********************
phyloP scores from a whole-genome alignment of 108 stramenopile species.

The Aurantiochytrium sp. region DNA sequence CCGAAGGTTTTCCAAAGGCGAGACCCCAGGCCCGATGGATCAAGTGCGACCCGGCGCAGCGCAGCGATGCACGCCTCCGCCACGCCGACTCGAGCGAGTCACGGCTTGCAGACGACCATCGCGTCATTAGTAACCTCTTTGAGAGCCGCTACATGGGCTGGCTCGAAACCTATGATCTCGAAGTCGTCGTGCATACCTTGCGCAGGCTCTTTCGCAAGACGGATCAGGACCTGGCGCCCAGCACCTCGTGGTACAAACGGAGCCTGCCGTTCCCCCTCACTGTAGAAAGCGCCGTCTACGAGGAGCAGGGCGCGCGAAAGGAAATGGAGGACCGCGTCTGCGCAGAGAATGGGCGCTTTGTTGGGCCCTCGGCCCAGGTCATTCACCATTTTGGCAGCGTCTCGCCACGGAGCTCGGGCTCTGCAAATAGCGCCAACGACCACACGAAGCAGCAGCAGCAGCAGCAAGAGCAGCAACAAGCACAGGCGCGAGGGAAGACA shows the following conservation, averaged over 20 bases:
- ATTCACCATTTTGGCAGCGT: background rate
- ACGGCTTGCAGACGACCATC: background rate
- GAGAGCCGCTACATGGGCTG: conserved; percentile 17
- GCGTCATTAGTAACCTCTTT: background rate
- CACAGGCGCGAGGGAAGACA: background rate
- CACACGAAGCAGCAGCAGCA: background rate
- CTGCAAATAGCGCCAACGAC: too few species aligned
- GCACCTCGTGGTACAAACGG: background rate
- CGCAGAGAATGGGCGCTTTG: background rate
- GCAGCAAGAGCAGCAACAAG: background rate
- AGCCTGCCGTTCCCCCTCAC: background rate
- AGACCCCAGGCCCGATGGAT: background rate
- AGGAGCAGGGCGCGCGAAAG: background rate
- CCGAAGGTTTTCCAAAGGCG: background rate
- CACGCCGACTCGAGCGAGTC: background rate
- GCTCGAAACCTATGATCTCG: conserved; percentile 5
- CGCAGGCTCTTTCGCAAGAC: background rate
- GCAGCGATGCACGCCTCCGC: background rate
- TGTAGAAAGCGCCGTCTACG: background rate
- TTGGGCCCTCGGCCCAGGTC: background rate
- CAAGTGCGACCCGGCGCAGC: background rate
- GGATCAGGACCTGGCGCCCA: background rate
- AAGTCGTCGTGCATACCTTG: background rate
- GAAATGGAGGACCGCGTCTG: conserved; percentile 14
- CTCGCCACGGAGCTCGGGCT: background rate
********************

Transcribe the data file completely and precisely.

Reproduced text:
phyloP scores from a whole-genome alignment of 108 stramenopile species.

The Aurantiochytrium sp. region DNA sequence CCGAAGGTTTTCCAAAGGCGAGACCCCAGGCCCGATGGATCAAGTGCGACCCGGCGCAGCGCAGCGATGCACGCCTCCGCCACGCCGACTCGAGCGAGTCACGGCTTGCAGACGACCATCGCGTCATTAGTAACCTCTTTGAGAGCCGCTACATGGGCTGGCTCGAAACCTATGATCTCGAAGTCGTCGTGCATACCTTGCGCAGGCTCTTTCGCAAGACGGATCAGGACCTGGCGCCCAGCACCTCGTGGTACAAACGGAGCCTGCCGTTCCCCCTCACTGTAGAAAGCGCCGTCTACGAGGAGCAGGGCGCGCGAAAGGAAATGGAGGACCGCGTCTGCGCAGAGAATGGGCGCTTTGTTGGGCCCTCGGCCCAGGTCATTCACCATTTTGGCAGCGTCTCGCCACGGAGCTCGGGCTCTGCAAATAGCGCCAACGACCACACGAAGCAGCAGCAGCAGCAGCAAGAGCAGCAACAAGCACAGGCGCGAGGGAAGACA shows the following conservation, averaged over 20 bases:
- ATTCACCATTTTGGCAGCGT: background rate
- ACGGCTTGCAGACGACCATC: background rate
- GAGAGCCGCTACATGGGCTG: conserved; percentile 17
- GCGTCATTAGTAACCTCTTT: background rate
- CACAGGCGCGAGGGAAGACA: background rate
- CACACGAAGCAGCAGCAGCA: background rate
- CTGCAAATAGCGCCAACGAC: too few species aligned
- GCACCTCGTGGTACAAACGG: background rate
- CGCAGAGAATGGGCGCTTTG: background rate
- GCAGCAAGAGCAGCAACAAG: background rate
- AGCCTGCCGTTCCCCCTCAC: background rate
- AGACCCCAGGCCCGATGGAT: background rate
- AGGAGCAGGGCGCGCGAAAG: background rate
- CCGAAGGTTTTCCAAAGGCG: background rate
- CACGCCGACTCGAGCGAGTC: background rate
- GCTCGAAACCTATGATCTCG: conserved; percentile 5
- CGCAGGCTCTTTCGCAAGAC: background rate
- GCAGCGATGCACGCCTCCGC: background rate
- TGTAGAAAGCGCCGTCTACG: background rate
- TTGGGCCCTCGGCCCAGGTC: background rate
- CAAGTGCGACCCGGCGCAGC: background rate
- GGATCAGGACCTGGCGCCCA: background rate
- AAGTCGTCGTGCATACCTTG: background rate
- GAAATGGAGGACCGCGTCTG: conserved; percentile 14
- CTCGCCACGGAGCTCGGGCT: background rate